Food Health

Healthy Hibiscus: Exploring the Benefits and Uses of this Tropical Flower

10 min read

Hibiscus plants adorn many of the world’s most beautiful tropical locations and gardens. With their delicate petals and vibrant colors, the flowers are a delight to behold. But hibiscus offers benefits well beyond the visual. Food and drinks made with hibiscus have been used medicinally around the world for thousands of years. So what are the proven benefits of hibiscus, and how can you get this beautiful flower into your meals and beverages?

While some people may know the hibiscus flower as a flowering bush adorning many a neighborhood, in Hawaii, this stunning bloom has another meaning. Worn behind the ear, it conveys relationship status: left for taken, right for available. The tradition reflects the Hawaiians’ deep connection to nature and the land (and perhaps, also, their desire to simplify the dating process).

But this colorful flower is way more than just a relationship status update — or an ornamental plant. The hibiscus holds a treasure trove of health benefits and culinary delights.

From its rich nutritional profile to its medicinal properties, hibiscus is a true botanical wonder. Hibiscus is the main ingredient in refreshing teas enjoyed in many countries. Its vibrant petals lend aroma, taste, and visual appeal to salads and other dishes.

In this article, we’re going to explore the fascinating culinary world of hibiscus, examining its nutrition, health benefits, downsides, and a few delicious and beautiful recipes. And we’re going to find out why Dr. Michael Greger considers hibiscus tea the healthiest beverage on the planet, and says he drinks up to four cups of it every day (with a straw). In fact, Dr. Michael Greger reports that “in a comparison of the antioxidant content of 280 common beverages, hibiscus tea… ranked number one, even beating out the oft-lauded green tea.”

What Is Hibiscus?

pink hibiscus bush in the maximum spring / summer flowering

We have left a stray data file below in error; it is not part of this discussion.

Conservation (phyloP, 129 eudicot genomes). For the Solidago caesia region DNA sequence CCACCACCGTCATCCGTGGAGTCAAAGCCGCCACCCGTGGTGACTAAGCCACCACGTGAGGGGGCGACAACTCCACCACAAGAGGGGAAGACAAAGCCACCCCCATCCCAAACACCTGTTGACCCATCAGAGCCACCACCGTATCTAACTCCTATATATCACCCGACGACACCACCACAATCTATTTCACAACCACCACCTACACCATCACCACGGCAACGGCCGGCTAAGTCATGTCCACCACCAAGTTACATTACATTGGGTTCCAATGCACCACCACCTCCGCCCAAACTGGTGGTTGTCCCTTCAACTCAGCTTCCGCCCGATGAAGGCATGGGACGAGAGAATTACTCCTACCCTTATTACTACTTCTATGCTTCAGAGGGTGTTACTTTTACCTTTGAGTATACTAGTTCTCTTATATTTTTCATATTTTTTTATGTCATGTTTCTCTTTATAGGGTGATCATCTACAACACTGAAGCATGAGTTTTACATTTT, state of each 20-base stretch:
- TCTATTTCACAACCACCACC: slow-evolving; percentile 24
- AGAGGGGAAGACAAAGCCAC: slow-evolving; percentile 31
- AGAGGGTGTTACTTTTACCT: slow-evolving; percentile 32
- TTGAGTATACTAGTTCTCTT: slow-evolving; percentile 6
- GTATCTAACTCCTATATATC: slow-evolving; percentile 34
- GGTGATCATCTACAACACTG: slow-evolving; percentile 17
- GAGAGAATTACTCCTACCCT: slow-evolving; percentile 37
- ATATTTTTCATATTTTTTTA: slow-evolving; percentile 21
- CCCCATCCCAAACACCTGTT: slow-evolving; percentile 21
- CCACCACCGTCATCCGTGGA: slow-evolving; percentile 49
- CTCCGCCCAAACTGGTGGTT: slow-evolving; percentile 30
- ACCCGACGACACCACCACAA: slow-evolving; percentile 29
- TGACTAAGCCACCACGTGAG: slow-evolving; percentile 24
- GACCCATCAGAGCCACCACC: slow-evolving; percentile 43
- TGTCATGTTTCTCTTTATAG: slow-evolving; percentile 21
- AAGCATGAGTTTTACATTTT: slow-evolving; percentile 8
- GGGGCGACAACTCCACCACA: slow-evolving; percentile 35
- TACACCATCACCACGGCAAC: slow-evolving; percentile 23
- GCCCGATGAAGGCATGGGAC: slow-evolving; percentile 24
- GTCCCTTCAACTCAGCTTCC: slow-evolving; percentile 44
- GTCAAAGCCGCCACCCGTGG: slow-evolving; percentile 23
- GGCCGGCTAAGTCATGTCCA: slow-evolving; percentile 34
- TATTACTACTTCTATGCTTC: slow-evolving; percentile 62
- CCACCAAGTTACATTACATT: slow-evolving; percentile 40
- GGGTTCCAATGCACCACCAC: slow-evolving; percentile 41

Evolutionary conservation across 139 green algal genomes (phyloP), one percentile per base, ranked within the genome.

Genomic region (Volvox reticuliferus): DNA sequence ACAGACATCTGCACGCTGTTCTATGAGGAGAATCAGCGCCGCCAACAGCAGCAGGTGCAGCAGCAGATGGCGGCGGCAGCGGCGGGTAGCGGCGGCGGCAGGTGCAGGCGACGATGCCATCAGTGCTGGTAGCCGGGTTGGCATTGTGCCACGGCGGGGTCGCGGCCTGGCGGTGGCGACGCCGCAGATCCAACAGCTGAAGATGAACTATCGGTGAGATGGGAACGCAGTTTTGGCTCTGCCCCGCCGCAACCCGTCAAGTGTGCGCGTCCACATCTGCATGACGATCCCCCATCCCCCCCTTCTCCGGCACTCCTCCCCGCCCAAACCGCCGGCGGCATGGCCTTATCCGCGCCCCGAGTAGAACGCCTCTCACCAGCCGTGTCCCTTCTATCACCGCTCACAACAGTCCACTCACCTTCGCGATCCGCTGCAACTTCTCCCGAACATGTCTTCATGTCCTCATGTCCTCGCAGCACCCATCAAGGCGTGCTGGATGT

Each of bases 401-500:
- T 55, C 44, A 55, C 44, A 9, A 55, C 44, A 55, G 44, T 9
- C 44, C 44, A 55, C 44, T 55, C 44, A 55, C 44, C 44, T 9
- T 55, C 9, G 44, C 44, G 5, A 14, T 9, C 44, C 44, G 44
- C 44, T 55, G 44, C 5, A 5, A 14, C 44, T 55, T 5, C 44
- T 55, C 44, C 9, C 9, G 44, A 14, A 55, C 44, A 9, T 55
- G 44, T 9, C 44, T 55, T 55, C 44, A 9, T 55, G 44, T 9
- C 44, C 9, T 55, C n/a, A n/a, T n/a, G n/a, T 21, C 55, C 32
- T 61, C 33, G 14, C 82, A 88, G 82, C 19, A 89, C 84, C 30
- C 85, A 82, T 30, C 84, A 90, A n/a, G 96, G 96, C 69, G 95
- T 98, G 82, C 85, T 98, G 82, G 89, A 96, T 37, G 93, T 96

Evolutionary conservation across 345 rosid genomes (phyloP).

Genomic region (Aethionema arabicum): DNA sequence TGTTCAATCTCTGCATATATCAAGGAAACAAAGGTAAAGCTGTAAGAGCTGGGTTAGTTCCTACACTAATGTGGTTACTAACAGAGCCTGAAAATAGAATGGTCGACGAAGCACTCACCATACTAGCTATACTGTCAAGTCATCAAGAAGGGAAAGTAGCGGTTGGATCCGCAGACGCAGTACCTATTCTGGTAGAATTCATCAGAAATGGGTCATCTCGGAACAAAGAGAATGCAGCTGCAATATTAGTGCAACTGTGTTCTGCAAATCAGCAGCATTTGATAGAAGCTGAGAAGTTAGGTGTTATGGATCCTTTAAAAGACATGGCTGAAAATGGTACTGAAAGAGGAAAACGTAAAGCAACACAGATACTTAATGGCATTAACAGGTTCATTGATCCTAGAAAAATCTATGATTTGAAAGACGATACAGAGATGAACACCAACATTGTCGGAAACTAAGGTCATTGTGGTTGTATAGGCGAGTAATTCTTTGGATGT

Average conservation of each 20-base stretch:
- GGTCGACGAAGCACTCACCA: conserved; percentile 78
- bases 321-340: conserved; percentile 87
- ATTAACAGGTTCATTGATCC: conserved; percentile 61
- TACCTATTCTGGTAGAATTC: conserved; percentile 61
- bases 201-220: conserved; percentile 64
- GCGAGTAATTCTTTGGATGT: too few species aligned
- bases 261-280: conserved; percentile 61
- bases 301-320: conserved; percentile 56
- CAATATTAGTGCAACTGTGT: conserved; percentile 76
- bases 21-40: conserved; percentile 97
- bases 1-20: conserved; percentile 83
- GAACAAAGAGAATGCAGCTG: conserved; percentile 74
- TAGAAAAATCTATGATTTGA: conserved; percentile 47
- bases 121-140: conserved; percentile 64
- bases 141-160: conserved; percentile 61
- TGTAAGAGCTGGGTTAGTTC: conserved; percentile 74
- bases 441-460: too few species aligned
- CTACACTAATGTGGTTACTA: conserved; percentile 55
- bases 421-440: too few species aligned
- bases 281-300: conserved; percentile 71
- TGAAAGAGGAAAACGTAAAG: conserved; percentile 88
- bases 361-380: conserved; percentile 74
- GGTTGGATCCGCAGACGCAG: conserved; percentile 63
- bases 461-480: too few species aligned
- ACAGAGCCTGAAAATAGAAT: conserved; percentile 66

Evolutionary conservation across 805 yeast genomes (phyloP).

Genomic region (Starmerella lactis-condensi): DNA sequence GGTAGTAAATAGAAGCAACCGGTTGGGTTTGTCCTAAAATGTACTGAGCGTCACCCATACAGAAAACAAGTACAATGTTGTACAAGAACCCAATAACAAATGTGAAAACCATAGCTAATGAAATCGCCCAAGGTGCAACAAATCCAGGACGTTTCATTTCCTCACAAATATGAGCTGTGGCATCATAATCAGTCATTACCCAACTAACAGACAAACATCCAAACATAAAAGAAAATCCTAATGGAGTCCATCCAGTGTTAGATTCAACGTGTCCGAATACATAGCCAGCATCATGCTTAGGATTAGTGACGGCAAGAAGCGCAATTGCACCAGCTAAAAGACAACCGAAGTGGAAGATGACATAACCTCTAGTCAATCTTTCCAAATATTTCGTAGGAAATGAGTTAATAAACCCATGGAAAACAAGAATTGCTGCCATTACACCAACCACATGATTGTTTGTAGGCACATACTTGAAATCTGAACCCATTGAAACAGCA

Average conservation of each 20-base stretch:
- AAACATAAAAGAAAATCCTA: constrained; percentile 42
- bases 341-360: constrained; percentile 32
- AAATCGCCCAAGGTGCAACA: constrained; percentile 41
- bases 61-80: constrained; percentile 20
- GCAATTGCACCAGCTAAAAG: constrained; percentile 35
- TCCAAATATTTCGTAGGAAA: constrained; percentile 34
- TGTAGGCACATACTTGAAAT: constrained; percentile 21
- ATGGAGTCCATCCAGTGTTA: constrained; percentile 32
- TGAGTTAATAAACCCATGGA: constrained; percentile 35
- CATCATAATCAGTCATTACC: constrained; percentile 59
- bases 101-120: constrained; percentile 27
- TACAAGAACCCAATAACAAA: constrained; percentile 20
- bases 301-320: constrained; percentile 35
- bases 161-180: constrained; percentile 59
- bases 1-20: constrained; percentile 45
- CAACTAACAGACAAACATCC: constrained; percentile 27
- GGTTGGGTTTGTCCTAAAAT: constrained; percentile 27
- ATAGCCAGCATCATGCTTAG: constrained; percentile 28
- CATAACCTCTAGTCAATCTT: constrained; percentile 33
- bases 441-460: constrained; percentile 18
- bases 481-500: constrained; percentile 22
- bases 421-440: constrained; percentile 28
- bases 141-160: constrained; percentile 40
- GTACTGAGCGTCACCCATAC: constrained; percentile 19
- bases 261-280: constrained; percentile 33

There are lots of varieties of hibiscus plants — 434 different species, to be precise — in the Malvaceae (mallow) family. Other names for hibiscus include roselle, jamaica, red sorrel, and rose mallow.

Most hibiscus plants have white, pink, or red flowers; however, yellow and orange ones are available, too.

The plant is native to warm-temperature, subtropical, and tropical regions throughout the world. Certain varieties can also grow in colder climates, such as New England in the US, and in UK greenhouses.

Hibiscus is a perennial shrub, so if you plant one, you can enjoy its beauty and harvest its flowers and leaves for many years.

Although they’re usually grown as ornamental bushes or shrub borders in residential areas, many parts of the plant are edible.

What Part of Hibiscus Is Edible?

You can eat the hibiscus flower, including its calyx (the bud that protects it), petals, and seeds. The leaves of the plant are also edible.

Hibiscus tea, made from calyces (plural of calyx) and leaves, is used medicinally around the world. If you’re in Mexico, ask for Agua de Jamaica. West Africans know it as bissap, and in Thailand, you can drink nam krachiap.

The flowers and calyces of the hibiscus plant are also frequent ingredients in Mexican cooking.

Hibiscus Nutrition

Hardy Hibiscus also known as Rose of Sharon on white background with leaves, seed pods, and seeds. Love

The edible parts of the hibiscus plant — especially the calyces and seeds — are nutritional powerhouses. They’re high in vitamin C, antioxidants, and polyphenols. The red and pink varieties contain anthocyanins. And hibiscus is also high in minerals such as calcium and manganese.

Health Benefits of Hibiscus Tea

Hibiscus offers a wide range of health benefits. Researchers typically use an extract of hibiscus rather than tea in order to precisely control the dosages. These are a few of the health conditions that have been studied in relation to hibiscus in clinical trials.

Hibiscus and Diabetes

Delicious hibiscus tea and beautiful flower on light wooden table, closeup Chernetska

In 2010, researchers in Mexico took a group of people with metabolic syndrome (a condition that’s often a precursor to type 2 diabetes) and gave some of them a daily dose of 100 mg of hibiscus. Those who took the hibiscus powder lowered both their blood glucose levels and their insulin resistance.

Then in 2016, researchers in Nigeria looked at the effect of hibiscus extract on rats with metabolic syndrome (induced by feeding them large quantities of high-fructose corn syrup). Although many metabolic markers were altered initially after the high-fructose diet, the lipids, altered glutathione levels, and DNA damage were restored after the extract was taken.

(I have two tangential thoughts to share here. First, our view on the use of animals in medical research is here. And second, it’s sobering that the same substance used to harm lab rats is also in many processed foods sold to humans.)

Hibiscus and Liver Disease

Hibiscus extract also has been shown to improve liver health.

A 2024 study out of Thailand investigated the effects of hibiscus extract on nonalcoholic fatty liver disease in rats fed a high-fat diet. The hibiscus extract reduced liver fat accumulation and liver damage in the rats.

(Apparently, at least in rats, a high-fat diet is associated with inflammation, oxidative stress, and insulin resistance. And hibiscus extract can help!)